Workshop/Course Title: LACOBRIGA, LAGOS, EKO, GIDI – WETIN BE LAGOS? Duration: JUNE 22ND – 26TH, 2015 (10.00am – 4.00pm Daily) Venue: Goethe Institut, Catholic Mission Street, Marina – Lagos. Originally inhabited by the Awori subgroup of Yorubas in the area presently known as Iddo and then to the larger Lagos Island. Conquered by the...
Workshop/Course Title: LACOBRIGA, LAGOS, EKO, GIDI – WETIN BE LAGOS?
Duration: JUNE 22ND – 26TH, 2015 (10.00am – 4.00pm Daily)
Venue: Goethe Institut, Catholic Mission Street, Marina – Lagos.
Originally inhabited by the Awori subgroup of Yorubas in the area presently known as Iddo and then to the larger Lagos Island. Conquered by the Bini warlords, converted to a war camp called “Eko”. To the Portuguese, Lagos was a “Lake”! Jumping events in history in to the 19th century, the British chased out the Portuguese and by August 6, 1861 Lagos had become a Protectorate through a series of horse-trading, arm-twisting and threats.
Lagos is, however, the most populous city in Nigeria, the second fastest-growing city in Africa and the seventh in the world. Is an emerging cultural and artistic center in Africa and is at the same time establishing some level of relevance in the international art world. The city has continued to attract attention and only recently was mentioned in a book published by Phaidon as one of the 21st century avant gardes that will challenge the perception of the exclusive art world with cities like Los Angeles, Berlin, London, Paris etc. A vast urban sprawl and home to over 18 million people, Lagos has a unique urban aesthetics adorned with numerous idiosyncrasies. Today Lagos has expanded both in population and urban area with a good measure of economic growth.
The vast number of cars with its chaotic but improving traffic jams, the now common construction sites showing a city on the mend and transformation, the very popular ‘Danfo’ and ‘Molue’ buses, the ever present LASTMA officials who dot every nook and cranny of the city trying to help to solve gridlock traffic situations and the more comfortable LAMATA and LAGBUS buses. All these elements give the city its unique character as a space for artistic, cultural and social discourses for artists, writers, curators and other practitioners. Lagos is both a boiling point and a melting pot where individuals from the nook and cranny of Nigeria converge to chart their paths, discover themselves, fulfill livelong nurtured dreams and achieve their envisioned future. In Lagos lies the ability to explore and create. It is also a space of unlimited and unimagined possibilities and creative inspirations. Anybody can succeed in this city where subjects are never lacking or in want.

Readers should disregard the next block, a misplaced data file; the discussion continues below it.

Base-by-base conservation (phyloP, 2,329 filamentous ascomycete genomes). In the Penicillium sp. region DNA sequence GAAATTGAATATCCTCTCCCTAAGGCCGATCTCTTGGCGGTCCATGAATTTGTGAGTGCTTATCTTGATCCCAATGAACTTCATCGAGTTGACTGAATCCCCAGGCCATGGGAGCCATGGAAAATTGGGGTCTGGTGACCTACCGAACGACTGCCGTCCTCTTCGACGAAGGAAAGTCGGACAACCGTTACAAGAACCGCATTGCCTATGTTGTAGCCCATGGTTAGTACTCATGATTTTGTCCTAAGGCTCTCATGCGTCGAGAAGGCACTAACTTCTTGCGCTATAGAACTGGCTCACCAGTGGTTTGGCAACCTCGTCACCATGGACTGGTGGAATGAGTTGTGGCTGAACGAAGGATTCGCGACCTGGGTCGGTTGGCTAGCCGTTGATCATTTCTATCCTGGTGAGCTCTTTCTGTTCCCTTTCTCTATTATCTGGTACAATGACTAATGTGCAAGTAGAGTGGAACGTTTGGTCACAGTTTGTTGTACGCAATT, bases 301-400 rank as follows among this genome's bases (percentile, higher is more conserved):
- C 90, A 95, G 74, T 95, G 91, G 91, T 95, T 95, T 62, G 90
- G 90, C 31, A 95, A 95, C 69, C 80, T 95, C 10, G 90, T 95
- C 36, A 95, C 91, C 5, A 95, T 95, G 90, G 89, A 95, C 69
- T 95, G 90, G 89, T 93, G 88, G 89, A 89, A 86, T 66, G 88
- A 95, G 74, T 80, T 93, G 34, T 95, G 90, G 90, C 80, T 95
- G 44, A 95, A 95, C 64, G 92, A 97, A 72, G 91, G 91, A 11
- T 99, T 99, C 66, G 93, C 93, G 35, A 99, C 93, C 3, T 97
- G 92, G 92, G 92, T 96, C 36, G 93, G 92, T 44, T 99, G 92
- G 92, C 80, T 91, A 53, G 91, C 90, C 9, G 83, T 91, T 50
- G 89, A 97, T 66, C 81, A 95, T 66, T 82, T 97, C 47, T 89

Contemporary issues that beguile this massive human enclave can be seen in the portfolios of several artists in Lagos and it ranges from subjects like the socio-economic life of the people, religion, affluence, fashion, depravity, gentrification, Nigerian hip hop music and the Nollywood movie scenes. The subject is unending.
However, the ongoing arguments and conversations concerning the identity of Lagos will be the key focus of this workshop as the faculty and participants will put the development of the city in line with contemporary multicultural perspectives, which emphasise the heterogeneity of its ethnic composition in modern Nigeria as one of the important assets to the evolution of the space and mass.
The workshop apart from finding what makes Lagos a modern day phenomenon through the lenses of the participants in any of their chosen genre (be it conceptual, documentary, photojournalistic and narrative), will also look at the traditional representation of the Lagos identity focused on the ideology of the miscegenation of cultures and tribes with more complex themes of ethnicity based on the inclusion of a variety of groups. It is this identity, which is contributing to the new image of Lagos as a cosmopolis – plural, complex and modern!
The Nlele Institute | African Centre for Photography (TNI.ACP)